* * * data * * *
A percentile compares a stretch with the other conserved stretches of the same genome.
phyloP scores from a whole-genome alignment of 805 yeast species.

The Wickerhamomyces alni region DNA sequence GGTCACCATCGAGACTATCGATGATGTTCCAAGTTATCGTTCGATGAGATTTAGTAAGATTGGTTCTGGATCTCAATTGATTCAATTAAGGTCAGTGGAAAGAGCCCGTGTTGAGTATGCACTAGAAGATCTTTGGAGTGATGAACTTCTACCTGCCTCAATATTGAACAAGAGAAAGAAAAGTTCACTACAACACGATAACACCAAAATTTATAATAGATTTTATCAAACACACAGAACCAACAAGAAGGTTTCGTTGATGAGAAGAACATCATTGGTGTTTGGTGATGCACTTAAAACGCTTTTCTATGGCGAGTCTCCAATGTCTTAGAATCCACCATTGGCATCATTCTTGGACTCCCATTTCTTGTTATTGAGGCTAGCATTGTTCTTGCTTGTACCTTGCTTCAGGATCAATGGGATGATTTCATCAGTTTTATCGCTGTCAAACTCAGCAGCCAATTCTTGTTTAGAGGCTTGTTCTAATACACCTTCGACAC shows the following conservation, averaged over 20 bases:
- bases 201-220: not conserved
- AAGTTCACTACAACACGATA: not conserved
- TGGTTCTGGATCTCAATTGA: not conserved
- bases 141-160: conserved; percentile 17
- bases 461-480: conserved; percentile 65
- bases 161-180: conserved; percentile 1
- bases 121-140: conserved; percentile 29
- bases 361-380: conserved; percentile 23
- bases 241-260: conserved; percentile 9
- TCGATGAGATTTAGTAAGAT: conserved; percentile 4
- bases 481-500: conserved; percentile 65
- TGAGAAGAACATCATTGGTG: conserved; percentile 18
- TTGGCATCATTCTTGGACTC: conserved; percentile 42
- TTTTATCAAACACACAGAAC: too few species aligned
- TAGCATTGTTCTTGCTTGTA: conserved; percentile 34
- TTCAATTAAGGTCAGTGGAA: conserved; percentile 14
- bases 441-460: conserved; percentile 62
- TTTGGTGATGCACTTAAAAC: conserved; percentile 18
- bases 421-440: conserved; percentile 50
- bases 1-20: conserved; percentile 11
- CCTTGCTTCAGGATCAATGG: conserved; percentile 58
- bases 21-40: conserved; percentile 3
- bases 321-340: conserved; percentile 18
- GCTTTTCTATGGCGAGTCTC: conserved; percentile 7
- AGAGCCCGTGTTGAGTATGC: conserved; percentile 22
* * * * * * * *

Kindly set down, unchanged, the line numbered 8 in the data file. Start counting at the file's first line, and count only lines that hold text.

- bases 461-480: conserved; percentile 65